State health officials will be looking for suspected unhealthy levels of toxic lead vapors inside the Fairfax City Police Department's pistol range when they inspect the building's air ventilation system this week.
A health complaint alleging inadequacies in the building's ventilation system was filed April 18 with the state Bureau of Occupational Health in Richmond, said Clarence Wheeling, a bureau industrial hygienist. Wheeling said he could not identify the complainant because of the investigation.
An inefficient air system could lead to dangerous levels of toxic lead vapors inside the building, Wheeling said.
The practice pistol range is located on Pickett Road in the eastern edge of Fairfax City. The city's 54-member police force uses the 20-year-old building to practice target shooting.
Wheeling said most indoor firing ranges produce small amounts of lead vapors because police departments usually practice with lead-encased bullets.
Wheeling said poor ventilation at an indoor range, coupled with the presence of lead vapors, could aggravate and increase an already potentially dangerous condition.
Charles L. Clouse, northwest regional supervisor for the health bureau, said he would not close the pistol range while it is undergoing air quality tests.
"We would only close it if there was a very, very serious, serious problem," Clouse said.
Lead vapors are emitted when metal is exposed to intense heat, such as when a lead-encased bullet is fired from a gun. If vapors are produced in a poorly ventilated facility for a long time, Clouse said, then lead levels could grow dangerously high and become a health problem to those exposed.
Chronic exposure to high concentrations of lead vapors can result in severe medical disorders, such as kidney failure and nerve and reproductive problems, Wheeling said.
"The prime person who would be affected by the lead is the range officer who is there day in and day out," he said.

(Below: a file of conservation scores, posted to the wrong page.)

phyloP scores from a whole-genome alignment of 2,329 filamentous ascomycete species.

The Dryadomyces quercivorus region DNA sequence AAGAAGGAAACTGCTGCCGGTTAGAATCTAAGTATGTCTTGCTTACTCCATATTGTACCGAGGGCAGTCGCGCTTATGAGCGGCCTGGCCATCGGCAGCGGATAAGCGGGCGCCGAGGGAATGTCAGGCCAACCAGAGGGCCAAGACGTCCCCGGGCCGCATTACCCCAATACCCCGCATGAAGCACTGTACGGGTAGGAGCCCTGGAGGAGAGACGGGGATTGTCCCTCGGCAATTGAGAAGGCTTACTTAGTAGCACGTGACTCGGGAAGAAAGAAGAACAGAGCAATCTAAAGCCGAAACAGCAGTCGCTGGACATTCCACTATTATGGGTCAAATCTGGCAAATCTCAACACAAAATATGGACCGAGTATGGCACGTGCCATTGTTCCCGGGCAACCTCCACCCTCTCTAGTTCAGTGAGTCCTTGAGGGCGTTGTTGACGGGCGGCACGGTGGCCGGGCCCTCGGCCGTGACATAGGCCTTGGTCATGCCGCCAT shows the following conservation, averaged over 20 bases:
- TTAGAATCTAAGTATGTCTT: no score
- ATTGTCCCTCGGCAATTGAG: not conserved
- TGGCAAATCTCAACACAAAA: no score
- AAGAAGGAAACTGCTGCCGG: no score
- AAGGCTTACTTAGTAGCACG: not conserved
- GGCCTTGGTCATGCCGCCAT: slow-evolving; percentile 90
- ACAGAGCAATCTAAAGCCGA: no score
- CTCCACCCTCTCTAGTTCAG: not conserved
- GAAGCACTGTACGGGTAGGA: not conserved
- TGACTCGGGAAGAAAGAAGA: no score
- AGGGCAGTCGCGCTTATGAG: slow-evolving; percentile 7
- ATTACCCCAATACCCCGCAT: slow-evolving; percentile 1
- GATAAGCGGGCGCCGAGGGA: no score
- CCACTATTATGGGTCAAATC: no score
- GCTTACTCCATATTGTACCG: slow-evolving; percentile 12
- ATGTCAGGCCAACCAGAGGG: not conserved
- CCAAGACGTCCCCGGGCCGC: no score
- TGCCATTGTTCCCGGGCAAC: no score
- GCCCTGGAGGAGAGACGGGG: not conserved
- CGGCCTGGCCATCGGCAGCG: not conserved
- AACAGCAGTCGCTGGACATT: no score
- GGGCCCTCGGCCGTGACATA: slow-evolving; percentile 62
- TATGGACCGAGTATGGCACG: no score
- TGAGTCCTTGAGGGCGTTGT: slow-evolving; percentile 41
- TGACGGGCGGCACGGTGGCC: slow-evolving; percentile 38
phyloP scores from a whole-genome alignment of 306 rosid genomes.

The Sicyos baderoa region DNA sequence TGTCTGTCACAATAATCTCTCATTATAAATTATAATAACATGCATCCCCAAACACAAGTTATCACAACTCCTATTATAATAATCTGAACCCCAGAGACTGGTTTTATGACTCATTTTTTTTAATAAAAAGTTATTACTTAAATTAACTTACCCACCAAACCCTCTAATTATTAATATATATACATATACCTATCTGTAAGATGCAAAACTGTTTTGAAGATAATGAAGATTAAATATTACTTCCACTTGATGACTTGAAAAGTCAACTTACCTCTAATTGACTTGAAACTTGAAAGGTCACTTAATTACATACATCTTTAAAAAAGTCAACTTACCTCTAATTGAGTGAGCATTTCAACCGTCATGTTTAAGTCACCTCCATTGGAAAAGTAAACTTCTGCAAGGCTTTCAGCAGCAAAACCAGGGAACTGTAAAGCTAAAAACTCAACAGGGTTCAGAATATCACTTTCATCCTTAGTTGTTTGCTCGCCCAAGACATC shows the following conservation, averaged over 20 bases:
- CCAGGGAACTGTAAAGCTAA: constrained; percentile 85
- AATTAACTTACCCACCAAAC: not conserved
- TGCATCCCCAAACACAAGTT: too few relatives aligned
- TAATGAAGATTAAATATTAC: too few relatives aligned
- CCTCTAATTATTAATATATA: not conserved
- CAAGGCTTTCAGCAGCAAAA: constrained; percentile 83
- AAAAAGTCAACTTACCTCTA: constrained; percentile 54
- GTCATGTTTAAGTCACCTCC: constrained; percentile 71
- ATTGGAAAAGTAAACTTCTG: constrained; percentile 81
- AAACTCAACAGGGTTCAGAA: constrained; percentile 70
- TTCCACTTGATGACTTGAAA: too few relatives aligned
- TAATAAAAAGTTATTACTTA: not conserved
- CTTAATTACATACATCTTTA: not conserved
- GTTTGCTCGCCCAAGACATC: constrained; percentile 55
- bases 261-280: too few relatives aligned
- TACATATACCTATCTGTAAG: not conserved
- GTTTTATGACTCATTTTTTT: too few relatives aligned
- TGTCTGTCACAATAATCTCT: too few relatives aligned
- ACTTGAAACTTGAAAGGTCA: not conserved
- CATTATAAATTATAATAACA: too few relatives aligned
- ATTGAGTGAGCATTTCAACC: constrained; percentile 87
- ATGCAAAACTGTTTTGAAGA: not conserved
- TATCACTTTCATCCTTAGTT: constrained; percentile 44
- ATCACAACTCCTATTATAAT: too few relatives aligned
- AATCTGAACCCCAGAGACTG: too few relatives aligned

Loyd Smith, the city's police chief, said he was not surprised that a complaint was filed against his department for the pistol range. He said the current 20-year-old range was in "disrepair."
"The range is too small for us to use and it's in bad condition," Smith said. "It's getting below the state's standard for qualifying the officers . . . . It's in bad shape."
Last year Smith asked the City Council to assign funding for a new pistol range to be built on the same site as the current building. The City Council then appropriated $113,000 from its 1984 Capital Improvements Plan budget for a new range, but construction and equipment expenses totaled $146,842 more than the police department's projected costs.
Last week the City Council voted to reject recent building bids it received for the project. A council spokesman said the council is unsure if it will proceed with the project.
City Manager Edward A. Wyatt said the council will study alternatives to building a new pistol range. He said one solution is to use the Fairfax County police department's outdoor practice range on Popes Head Road in southwestern Fairfax County.
But Smith opposes the idea of using another department's practice range. He said the various firing ranges around Northern Virginia are inconveniently located and crowded, which would make it difficult for his police officers to schedule practice periods.
"The ranges in Northern Virginia are all reaching their saturation point," Smith said. "We can only schedule practices at other outdoor ranges on availability and not on a regular basis."
Mayor George T. Snyder Jr. said the council will study ways to redesign the new firing range to lower projected costs. He said the council could appropriate more money, but possibly at the expense of future city projects.